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Glass alone will not save your Artwork

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Remember, we will talk only about glass. The board, the frames with its lacquers, the tapes used and the climate of the storage area is another huge subject.

Back to glass, it’s a common mistake that framing under one million dollar museum quality crystal will save your artwork.
The fact is: if you can see the painting, the painting can see the light. As a conservation expert that sells products to Gallerie degli Uffizi in Florence once told me, UV is dangerous but all of the remaining frequencies will also make damage over time.

Don’t hate me, but the best way to preserve your painting is by storing away from light it in a completely climate controlled environment.
Second best is a climate controlled room with no other lights than LED lamps. Or, as Steinar Lund once suggested:
"Make a giclée of what you want to hang on your walls and store the original."

What increases the problem is that most of the artworks that we collect were made to be immediately copied. Pigments were cheap, rich, colorful and…weak. Boards were non acid free. You know it: once used, artworks were stored randomly if not thrown away. Back to pigments, the colors had to be vivid and the material cheap. Like a butterfly, an artwork had to live enough for its purpose. That’s why most of our illustrations have been made with acrylic. You could keep an original on your wall for years without noticing any change. The fact is that if you keep a picture of when you first receive it, once you see the difference it’s already too late.

I’m sorry. I personally keep my collection in a room with climate control and no windows, only LED light and I get the paintings out of conservation boxes only for limited periods.

A few years ago I’ve asked an artist about all this. Let me paste some excerpts from its reply:

"It's a good question and subject of discussion.  The short answer is, glass or no glass, it's definitely best to keep the paintings out of prolonged direct sunlight.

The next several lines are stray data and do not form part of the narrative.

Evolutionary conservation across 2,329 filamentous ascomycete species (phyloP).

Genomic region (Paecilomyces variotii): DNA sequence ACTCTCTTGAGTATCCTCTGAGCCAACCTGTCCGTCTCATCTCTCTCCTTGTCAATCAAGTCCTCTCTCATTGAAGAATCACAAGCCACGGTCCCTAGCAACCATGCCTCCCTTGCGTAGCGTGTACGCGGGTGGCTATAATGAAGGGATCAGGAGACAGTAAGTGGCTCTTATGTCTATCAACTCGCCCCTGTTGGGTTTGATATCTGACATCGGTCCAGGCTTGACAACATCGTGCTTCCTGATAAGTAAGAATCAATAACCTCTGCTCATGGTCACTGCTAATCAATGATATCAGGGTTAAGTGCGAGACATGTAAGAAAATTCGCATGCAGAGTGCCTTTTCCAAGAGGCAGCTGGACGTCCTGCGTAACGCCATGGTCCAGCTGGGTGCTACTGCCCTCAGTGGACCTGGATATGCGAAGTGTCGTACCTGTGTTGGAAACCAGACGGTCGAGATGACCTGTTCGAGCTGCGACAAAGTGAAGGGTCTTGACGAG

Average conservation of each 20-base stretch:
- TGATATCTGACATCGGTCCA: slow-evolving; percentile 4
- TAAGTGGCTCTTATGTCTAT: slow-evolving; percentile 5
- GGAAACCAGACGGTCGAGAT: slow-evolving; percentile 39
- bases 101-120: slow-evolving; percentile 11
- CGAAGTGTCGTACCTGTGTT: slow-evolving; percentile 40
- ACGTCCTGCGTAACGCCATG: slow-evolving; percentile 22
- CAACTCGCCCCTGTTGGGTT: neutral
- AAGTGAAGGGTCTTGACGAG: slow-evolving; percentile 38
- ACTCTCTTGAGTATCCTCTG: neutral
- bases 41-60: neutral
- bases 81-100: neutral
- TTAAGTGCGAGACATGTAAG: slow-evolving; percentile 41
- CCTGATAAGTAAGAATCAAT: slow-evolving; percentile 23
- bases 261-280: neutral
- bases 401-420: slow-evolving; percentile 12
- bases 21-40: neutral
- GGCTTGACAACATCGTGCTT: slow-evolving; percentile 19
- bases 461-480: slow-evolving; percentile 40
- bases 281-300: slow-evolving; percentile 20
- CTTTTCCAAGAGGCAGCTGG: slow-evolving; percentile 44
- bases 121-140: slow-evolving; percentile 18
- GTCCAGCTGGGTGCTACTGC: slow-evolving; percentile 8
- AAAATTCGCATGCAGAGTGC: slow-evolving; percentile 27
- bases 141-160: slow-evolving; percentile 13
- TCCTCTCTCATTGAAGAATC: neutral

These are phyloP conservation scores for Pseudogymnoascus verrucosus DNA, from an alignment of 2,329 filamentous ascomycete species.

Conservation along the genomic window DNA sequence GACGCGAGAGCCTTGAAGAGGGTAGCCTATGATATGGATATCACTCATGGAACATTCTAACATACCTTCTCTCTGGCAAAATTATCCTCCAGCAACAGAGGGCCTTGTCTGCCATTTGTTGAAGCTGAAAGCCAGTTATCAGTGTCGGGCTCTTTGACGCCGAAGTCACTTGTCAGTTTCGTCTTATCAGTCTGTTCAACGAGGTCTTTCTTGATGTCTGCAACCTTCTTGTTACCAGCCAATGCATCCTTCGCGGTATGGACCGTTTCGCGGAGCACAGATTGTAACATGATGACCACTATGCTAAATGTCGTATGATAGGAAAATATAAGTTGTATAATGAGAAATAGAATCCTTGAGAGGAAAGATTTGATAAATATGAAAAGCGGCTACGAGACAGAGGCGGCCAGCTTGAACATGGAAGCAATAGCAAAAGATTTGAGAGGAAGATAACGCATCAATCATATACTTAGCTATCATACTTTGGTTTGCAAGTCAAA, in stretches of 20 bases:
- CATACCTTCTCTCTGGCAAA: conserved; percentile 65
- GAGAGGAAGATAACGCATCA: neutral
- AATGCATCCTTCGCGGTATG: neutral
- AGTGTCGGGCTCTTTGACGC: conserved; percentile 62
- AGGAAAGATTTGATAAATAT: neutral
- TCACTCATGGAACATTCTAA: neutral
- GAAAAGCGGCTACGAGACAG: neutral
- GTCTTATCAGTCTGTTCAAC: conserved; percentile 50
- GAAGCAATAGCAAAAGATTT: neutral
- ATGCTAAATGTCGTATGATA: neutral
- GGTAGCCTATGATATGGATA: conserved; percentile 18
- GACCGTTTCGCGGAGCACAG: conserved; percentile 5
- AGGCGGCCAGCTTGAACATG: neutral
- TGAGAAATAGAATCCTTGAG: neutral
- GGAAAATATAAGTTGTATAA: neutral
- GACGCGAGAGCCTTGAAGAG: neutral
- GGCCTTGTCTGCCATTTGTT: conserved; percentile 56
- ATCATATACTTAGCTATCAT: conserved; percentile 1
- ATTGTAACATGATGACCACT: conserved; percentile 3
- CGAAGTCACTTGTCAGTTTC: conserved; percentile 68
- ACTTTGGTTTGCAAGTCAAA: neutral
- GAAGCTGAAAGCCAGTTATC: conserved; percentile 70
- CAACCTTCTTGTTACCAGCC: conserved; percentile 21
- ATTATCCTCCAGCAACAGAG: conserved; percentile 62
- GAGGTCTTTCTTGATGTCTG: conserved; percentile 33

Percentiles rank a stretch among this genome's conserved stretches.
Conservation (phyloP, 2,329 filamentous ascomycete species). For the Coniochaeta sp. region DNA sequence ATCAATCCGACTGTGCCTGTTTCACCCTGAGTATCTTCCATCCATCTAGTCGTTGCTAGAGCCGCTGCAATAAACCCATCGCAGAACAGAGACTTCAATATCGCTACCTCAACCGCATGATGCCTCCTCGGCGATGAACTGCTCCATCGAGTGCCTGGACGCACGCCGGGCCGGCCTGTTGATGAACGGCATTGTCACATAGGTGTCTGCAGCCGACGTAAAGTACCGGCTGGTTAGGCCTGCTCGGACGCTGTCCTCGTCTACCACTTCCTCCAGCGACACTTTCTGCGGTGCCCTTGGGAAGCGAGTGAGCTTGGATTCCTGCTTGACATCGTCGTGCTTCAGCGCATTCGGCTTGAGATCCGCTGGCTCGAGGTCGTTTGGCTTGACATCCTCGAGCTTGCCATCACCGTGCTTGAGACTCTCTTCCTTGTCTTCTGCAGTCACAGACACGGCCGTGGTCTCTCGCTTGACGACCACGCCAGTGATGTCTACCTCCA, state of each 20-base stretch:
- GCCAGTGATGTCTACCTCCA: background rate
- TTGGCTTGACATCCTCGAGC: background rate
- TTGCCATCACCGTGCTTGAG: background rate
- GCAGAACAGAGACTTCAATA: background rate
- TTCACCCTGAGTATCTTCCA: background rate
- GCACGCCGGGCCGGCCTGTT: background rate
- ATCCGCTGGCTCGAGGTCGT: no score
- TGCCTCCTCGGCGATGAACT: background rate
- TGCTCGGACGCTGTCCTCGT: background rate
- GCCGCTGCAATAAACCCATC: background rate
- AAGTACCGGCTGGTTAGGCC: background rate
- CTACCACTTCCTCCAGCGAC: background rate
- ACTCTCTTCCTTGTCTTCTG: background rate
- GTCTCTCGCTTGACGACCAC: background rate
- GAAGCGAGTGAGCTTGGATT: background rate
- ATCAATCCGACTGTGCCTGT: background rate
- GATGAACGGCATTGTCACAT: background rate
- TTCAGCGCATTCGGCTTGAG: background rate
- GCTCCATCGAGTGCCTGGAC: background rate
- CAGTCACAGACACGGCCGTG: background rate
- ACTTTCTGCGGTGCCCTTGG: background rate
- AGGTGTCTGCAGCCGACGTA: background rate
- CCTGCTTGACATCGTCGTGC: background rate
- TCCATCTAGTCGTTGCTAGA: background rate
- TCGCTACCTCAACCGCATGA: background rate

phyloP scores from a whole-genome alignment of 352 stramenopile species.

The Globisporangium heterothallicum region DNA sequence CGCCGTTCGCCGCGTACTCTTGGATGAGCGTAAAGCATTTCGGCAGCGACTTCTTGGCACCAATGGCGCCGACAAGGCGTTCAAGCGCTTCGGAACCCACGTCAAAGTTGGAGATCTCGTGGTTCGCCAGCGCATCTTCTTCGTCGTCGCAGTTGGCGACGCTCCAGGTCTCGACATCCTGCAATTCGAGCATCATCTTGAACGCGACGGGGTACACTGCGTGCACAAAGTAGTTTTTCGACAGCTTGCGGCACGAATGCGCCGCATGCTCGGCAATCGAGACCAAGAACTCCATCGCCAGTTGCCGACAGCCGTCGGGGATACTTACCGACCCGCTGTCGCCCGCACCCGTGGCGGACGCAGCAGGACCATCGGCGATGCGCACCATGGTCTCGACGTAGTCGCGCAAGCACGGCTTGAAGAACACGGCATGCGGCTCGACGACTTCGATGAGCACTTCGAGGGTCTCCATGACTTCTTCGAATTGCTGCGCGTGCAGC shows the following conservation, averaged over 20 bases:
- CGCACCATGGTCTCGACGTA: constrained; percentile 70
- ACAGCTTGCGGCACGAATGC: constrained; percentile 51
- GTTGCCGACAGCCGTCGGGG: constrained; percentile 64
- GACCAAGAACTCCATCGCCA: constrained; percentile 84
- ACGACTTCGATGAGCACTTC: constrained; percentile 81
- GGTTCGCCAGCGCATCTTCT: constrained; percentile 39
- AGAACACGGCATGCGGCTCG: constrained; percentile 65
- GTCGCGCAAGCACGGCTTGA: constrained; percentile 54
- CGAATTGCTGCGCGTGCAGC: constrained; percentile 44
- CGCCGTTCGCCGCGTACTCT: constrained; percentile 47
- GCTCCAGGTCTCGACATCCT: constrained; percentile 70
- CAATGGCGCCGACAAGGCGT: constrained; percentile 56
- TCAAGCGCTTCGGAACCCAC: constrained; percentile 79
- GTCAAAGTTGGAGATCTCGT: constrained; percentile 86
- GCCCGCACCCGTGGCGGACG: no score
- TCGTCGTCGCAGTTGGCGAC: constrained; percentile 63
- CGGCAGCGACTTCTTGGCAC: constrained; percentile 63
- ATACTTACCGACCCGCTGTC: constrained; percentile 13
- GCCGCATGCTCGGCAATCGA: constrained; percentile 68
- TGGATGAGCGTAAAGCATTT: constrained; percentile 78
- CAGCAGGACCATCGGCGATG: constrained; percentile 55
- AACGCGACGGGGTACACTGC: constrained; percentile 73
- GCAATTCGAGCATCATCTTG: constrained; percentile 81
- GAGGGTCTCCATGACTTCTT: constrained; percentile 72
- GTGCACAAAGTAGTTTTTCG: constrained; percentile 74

Regardless of brand of paint or type of paint, some pigments will fade if placed in direct sunlight.  These pigments are called "fugitive" pigments and it's just a matter of their chemical structure.  Most of the colors that both
Boris and I use are made of heavier minerals and are less fugitive, so it's not as likely.  The tubes of paint we use are labeled in terms of how fugitive they are and we mostly stick to the ones that are less fugitive.

Still, it's always advised not to have any paintings in direct sunlight.  I've read that some pigments used in oil paint (which we use) like cadmium, are very lightfast (non-fugitive), but when used in acrylic paint they become very fugitive and will fade in sunlight."

Julie Bell

In conclusion: Know what you’ve got, the medium used and the board. Then use museum glass while keeping it in a room with no sun and no big change in temperature (the best is 18-24°C) and constant humidity (around 40-55%).

Another big advantage with museum glass is that it avoids reflections so you can enjoy your pieces of art at their best!
Check this side by side comparison (real pics of framed art):


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  • Ibrahim_UK changed the title to Glass alone will not save your Artwork

It is fascinating to hear that Boris and Julie use specific types of paints and pigments that are less prone to fading. I expect nothing less from two of our most talented fantasy artists.

@NicYou give very sound advice, as Framing using Museum glass is not enough to protect your artwork from UV damage. The environment in which a painting is placed is just as important. Another point is the cheaper option of UV glass, which might seem like a good choice compared to the museum glass price.  As you would think, it offers UV protection and costs quite a lot cheaper. However, some UV glass provides only 70% protection compared to the higher spectrum of Museum glass, such as AR99, which offers 99%. 

So to add to your advice, make sure you know what type of glass and its UV rating, as not all UV or even Museum glass are created equally.

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